In regards to the differences between the XB-70 (A/V-1) and XB-70 (AV-2), the original A/V-1's hydraulic lines were fixed and not flexible, resulting in a number of leaks. The wing featured a mostly neutral wing (some anhedral was present at the wing-body junction), and the plane featured a manual only inlet control system. The metal skin featured a number of defects resulting in it being limited to a lower speed. The radome under the nose was also painted white.
-2 featured flexible hydraulic-lines, it's wings featured 5-degrees dihedral, the folding-tips folded an extra five degrees in the mid-position and the maximum position. The inlet control system was automatic, with manual override. The metallic skin was developed with experience learned from AV
-1. As a result, far less if any problems occured with AV
-1. The radome under the nose of A/V-2 was black instead of white, being one of the easiest ways to identify the two.
Their tail numbers are also different as well. AV
-1 was designated 62-0001, which was written out as 20001 on the tail. AV
-2 was designated 62-0207, which was writen out as 20207.
A commonly mistaken fact is that the XB-70 is capable of only Mach 3.0. In a respected book about the XB-70, plus an article written on a NASA website regarding the XB-70's inlets, indicate a much higher speed.
The book states that the X-279E (YJ-93) was rated for Mach 4 performance. The competitor as well, the Boeing 804-4 was designed additionally for Mach 4.0 performance. Considering that the XB-70 won, I doubt even with extra bomb-capacity and a better L/D ratio that it would have won with only Mach 3-speed. The high-speed capability was highly important!
The NASA site discussed an inlet design they tested on the XB-70, that would have produced a ninety-percent effciency at Mach 3.8. NASA would have no reason to overrate the speed of the XB-70 (especially since normally 3.0 is the listed figure) to such an extent, but they might have had a reason to under-rate it. After all it would be pretty amazing to know that even in the late fifties we had jet-enignes that could cruise (well continuously dash) at mach 4.
Considering the two of them do appear to be worthy of trust. It would be logical to conclude that the XB-70's cruise-speed would be either Mach 3.8 to Mach 4. Considering that the plane's likely cruise speed is Mach 4, or close too, I'd assume it would cruise at a considerably higher altitude than 75,000 feet.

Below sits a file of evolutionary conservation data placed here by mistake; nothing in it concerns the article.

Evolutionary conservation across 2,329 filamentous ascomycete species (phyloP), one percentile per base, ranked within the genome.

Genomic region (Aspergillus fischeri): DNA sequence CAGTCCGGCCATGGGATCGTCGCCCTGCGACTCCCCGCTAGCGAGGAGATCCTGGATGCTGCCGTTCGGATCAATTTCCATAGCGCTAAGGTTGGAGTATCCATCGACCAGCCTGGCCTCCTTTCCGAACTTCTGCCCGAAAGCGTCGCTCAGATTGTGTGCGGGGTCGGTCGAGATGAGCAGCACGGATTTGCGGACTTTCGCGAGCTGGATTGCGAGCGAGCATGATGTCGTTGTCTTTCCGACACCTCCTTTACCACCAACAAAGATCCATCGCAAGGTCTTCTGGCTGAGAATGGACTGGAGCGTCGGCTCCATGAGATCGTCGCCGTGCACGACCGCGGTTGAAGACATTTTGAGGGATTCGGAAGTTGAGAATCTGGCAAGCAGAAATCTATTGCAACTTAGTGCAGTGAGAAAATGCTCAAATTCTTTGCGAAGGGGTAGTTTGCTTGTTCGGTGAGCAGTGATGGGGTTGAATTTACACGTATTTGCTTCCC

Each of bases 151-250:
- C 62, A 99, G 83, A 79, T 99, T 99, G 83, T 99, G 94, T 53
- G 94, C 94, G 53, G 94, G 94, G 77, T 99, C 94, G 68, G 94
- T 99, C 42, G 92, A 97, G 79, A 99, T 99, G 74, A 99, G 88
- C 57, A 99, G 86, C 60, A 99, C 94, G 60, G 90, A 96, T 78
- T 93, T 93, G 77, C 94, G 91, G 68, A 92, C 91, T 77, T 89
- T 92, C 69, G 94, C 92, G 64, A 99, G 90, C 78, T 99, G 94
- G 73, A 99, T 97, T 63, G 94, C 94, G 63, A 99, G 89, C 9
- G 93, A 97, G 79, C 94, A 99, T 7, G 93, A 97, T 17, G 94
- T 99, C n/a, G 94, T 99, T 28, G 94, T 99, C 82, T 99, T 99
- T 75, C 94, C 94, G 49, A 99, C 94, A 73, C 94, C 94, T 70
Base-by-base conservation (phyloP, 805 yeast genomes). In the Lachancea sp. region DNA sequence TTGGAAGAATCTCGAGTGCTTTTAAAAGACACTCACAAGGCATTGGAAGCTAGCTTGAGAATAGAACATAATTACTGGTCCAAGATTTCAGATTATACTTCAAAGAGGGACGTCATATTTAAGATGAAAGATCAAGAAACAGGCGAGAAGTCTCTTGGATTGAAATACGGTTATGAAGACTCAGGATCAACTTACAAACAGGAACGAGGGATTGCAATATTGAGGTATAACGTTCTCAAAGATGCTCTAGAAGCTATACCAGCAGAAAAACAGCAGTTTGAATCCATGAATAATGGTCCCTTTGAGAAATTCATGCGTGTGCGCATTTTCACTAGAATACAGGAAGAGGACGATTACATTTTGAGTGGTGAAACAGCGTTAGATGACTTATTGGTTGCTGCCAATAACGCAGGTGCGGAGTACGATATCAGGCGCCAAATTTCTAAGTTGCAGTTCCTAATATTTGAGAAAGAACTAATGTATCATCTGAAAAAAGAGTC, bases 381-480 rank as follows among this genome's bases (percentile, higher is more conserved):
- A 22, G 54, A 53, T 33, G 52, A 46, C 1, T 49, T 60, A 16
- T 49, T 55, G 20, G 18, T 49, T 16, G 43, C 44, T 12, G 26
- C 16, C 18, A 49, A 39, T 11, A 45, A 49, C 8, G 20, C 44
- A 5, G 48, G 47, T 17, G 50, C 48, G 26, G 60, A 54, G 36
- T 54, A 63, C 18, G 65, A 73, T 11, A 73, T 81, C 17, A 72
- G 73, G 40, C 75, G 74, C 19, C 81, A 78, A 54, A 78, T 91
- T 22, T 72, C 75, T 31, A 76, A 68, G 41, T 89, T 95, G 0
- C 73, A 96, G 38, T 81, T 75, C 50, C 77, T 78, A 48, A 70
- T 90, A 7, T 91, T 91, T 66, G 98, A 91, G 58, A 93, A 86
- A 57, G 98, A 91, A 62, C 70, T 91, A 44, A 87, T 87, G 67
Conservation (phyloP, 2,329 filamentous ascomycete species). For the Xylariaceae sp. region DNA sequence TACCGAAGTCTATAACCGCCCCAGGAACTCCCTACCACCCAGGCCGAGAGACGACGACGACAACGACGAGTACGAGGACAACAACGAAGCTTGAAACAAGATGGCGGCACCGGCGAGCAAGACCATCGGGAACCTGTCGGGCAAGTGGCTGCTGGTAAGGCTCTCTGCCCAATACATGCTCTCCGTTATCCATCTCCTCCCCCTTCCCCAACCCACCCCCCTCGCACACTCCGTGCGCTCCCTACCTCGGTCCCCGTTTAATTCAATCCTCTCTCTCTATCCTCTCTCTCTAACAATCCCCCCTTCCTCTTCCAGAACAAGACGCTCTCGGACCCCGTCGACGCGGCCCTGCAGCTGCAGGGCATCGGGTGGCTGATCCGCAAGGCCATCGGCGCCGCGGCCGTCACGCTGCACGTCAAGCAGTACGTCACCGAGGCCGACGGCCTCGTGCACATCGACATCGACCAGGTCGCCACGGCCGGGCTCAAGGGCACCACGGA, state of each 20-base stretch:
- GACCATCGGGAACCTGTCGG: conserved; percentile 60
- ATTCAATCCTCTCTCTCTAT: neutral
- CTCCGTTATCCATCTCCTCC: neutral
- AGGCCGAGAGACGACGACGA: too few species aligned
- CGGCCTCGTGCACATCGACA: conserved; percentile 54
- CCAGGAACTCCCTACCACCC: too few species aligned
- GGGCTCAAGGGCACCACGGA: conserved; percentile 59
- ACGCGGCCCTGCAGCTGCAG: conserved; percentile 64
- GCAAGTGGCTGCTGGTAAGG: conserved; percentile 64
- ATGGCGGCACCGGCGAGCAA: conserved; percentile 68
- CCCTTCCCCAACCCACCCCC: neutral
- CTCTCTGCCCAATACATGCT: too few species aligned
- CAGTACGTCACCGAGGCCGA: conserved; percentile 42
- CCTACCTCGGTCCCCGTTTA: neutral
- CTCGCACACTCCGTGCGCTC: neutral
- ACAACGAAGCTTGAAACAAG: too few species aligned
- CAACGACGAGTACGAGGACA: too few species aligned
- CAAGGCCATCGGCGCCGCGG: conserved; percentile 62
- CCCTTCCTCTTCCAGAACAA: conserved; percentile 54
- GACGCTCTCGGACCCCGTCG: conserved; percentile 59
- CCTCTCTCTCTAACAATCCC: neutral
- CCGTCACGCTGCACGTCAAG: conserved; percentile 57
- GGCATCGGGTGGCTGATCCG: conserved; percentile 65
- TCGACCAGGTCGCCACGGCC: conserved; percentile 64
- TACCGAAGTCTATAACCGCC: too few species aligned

Regarding the jet engine issue, the X-279E/J-93, and it's competitor, the J-91, which was known as the JT
-9 (dunno if it's related significantly to the JT
-9D) was also capable of similar speed. It featured a lower pressure ratio (7:1) since it didn't feature the advanced air-cooling system the J-93 featured. To compensate, the engine was bigger in diameter than the J-93. Since the J-93 ultimately was considerably more advanced, it won the competition. However before this happened, the Navy was in need of a high-mach engine to power an interceptor design of theirs, which I've been told was either an F-8U
-III variant, or an advanced version of the A-3J (Later A-5 Vigilante), Pratt 'n Whitney developed an 80% scale version of the J-91 which was designated J-58. (To provide the smaller engine with rivalable power, they designed it with a variable inlet-guide vane to allow the blades to operate at a higher alpha and thus produce a higher PR, and once the compressor inlet temp rose past a given point, the guide-would shift to lower the alpha, reducing the pressure ratio to a lowever value. Allegedly it's thrust was around 26,500 lbf dry, and 45,000 lbf wet.)
. During the Valkyrie's development, they did sometimes consider using the J-58 as a back-up choice should the J-93 for one reason or another fail. For this reason, it is logical to assume the J-58 had around the same thrust and same top speed as the J-93 (M=4.0).
This fact also makes it fairly obvious that the A-12/YF-12A/SR-71 are obviously faster than Mach 3.2, or Mach 4.0, since the engines were heavily modified from their original capabilities.